Mass Layoffs Nov 2009

23 12 2009

Yesterday, the Department of Labor Bureau of Labor Statistics released the November Mass Layoff Report.  The news was upbeat in that the trend continues to get better (meaning fewer mass layoff events) with only 1,797 events.  We have spoken about 2,000 events as being extremely high and November was the first time in the last 14 months that the number dropped below 2,000.  The bad news is this is still higher than 80% of the monthly numbers since 1999 so the numbers are again not positive, just less negative.

One bit of interesting news is that the number of layoffs (officially claimants) per event was at one of its lowest levels since the beginning of 1999.  This means that while the number of layoff events is still high, there were fewer claimants per event (fewer people laid off or more found something else), or that instead of 200,000 claimants, we saw only 165,346.  This number is a healthier indicator than the number of events (see the dotted red lines in the chart below and compare the crimson line and the blue line from the chart above).

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Consumer Price Index – October 2009

20 11 2009

Yesterday the US Department of Labor – Bureau of Labor Statistics released the October report on the US Consumer Price Index (CPI).  Not all that surprisingly, the number rose .27% following last months .17% growth.  This marks the six straight month of growth in the CPI and that the Index is returning to the trend line prior to the October disruption.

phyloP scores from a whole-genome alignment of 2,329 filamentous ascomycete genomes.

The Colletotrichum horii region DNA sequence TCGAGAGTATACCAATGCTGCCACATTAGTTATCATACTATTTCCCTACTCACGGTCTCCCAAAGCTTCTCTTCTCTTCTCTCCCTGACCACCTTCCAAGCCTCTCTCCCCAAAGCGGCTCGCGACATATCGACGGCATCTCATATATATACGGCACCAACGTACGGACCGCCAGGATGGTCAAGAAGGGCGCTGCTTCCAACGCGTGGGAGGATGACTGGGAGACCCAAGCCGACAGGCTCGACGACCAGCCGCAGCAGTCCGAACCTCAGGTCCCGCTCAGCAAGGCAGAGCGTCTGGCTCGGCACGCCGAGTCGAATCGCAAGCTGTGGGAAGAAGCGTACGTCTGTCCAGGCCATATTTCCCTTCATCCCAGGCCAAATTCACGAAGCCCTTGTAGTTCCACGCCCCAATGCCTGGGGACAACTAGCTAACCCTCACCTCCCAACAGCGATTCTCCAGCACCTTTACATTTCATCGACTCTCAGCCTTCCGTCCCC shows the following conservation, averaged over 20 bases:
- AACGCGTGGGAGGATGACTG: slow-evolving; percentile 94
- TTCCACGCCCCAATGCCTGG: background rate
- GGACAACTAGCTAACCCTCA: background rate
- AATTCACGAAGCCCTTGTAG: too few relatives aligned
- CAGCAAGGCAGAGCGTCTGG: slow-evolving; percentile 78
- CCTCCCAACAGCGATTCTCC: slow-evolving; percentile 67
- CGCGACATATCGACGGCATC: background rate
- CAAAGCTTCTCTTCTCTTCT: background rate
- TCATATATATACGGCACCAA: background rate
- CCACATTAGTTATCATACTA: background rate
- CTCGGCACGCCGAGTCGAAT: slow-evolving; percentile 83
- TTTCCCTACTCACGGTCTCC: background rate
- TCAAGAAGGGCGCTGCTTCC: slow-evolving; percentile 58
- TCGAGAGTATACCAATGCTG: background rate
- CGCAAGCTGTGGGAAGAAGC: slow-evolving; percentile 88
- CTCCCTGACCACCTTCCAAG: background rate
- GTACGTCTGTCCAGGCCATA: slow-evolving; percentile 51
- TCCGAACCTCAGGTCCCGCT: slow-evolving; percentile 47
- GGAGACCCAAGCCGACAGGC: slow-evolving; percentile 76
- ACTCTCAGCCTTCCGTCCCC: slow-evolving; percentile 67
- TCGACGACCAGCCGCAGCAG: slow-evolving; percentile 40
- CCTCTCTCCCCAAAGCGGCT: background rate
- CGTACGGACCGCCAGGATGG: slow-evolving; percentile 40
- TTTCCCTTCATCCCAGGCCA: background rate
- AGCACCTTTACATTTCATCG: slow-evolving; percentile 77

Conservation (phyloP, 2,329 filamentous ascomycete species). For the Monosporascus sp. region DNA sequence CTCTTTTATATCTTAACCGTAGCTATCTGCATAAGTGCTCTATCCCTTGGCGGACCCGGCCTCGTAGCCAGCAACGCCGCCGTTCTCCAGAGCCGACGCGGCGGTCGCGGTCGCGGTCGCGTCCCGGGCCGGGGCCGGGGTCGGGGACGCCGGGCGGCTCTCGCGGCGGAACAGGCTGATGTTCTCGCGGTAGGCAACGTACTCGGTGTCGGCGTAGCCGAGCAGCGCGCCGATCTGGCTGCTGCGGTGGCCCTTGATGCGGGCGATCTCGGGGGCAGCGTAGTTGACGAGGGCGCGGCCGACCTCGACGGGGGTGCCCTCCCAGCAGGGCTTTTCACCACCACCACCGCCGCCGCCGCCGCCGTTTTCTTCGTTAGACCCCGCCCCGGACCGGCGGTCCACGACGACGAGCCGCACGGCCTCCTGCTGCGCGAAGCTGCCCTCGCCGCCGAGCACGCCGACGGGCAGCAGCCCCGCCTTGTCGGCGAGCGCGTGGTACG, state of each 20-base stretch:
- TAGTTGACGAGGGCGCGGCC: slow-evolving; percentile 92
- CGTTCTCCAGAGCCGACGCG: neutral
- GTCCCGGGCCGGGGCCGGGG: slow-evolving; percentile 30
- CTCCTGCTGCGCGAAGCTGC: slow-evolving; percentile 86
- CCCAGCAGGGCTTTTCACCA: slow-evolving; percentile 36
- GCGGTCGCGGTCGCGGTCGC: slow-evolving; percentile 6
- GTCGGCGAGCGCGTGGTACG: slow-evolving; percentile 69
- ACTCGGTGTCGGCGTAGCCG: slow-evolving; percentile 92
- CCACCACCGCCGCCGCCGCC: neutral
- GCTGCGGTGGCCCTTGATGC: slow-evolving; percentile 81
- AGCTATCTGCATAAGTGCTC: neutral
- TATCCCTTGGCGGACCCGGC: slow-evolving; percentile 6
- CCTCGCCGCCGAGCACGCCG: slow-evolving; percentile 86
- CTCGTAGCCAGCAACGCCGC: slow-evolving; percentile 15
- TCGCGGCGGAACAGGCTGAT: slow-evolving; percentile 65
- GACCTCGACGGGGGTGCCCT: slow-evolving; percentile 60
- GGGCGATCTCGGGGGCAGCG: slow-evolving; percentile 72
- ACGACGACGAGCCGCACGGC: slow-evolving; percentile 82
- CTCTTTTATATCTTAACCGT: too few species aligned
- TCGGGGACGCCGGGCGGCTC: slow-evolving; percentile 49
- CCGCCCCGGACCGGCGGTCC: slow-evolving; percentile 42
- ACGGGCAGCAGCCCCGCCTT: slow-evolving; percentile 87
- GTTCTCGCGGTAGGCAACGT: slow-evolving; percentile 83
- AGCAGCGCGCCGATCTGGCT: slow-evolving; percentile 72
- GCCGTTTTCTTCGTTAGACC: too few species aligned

In the chart below are two parallel lines marking a rough trend of the CPI.  It appears as if the steady growth rate is returning.  This is at least an indication that the economy is stabilizing.





Mass Layoff Events October 2009

20 11 2009

Today the US Department of Labor – Bureau of Labor Statistics reported the October Mass Layoff Events (here are the Sept and Aug blogs).  We have watched this since late last year when the number of events crossed the 2,000 mark.  This marks our 14 month in a row where we have exceeded that level.  While this is still an alarming rate of Layoff Events at least we can say that the trend could be moving in the direction of dropping below the 2,000 next month.

I still have concerns about the state of the US Economy as we approach the end of the year.  If I were to guess, I think we will see this number drop below 2,000 for November, but return to greater than 2,000 in December and/or January.





Employment Situation Oct 2009

6 11 2009

The employment situation continues to demonstrate the frailty of the current economic climate.  In Sept the unemployment rate was 9.8%, Friday it was announced that Oct witnessed this number increase to 10.2%.  “This is the highest rate since April 1983.”  We are also at the second highest point (and growing) in the history of tracking the data – 1948.

(Here is the link to the commissioner’s report to Congress and the original report)

Employment Situation Oct 2009

If we look at a visual of the informtion, a number of things jump out at least to me:

1.  The Good, it looks like (at least to me) the higher the number, or the swifter the increase, the quicker the the unemployment rate drops.  There appears to be a natural slope (green line – A) to the decline in the the unemployment rate after a spike, which then is followed by a less gradual slope that marks a return to a healthy market (red line – B).  In roughly 1975 and again in 1983 we saw two spikes which then followed the green line’s slope – except in the case of 1983, we actually saw that trend bear out over the longer term, yet moved faster during the initial recovery period (reb box).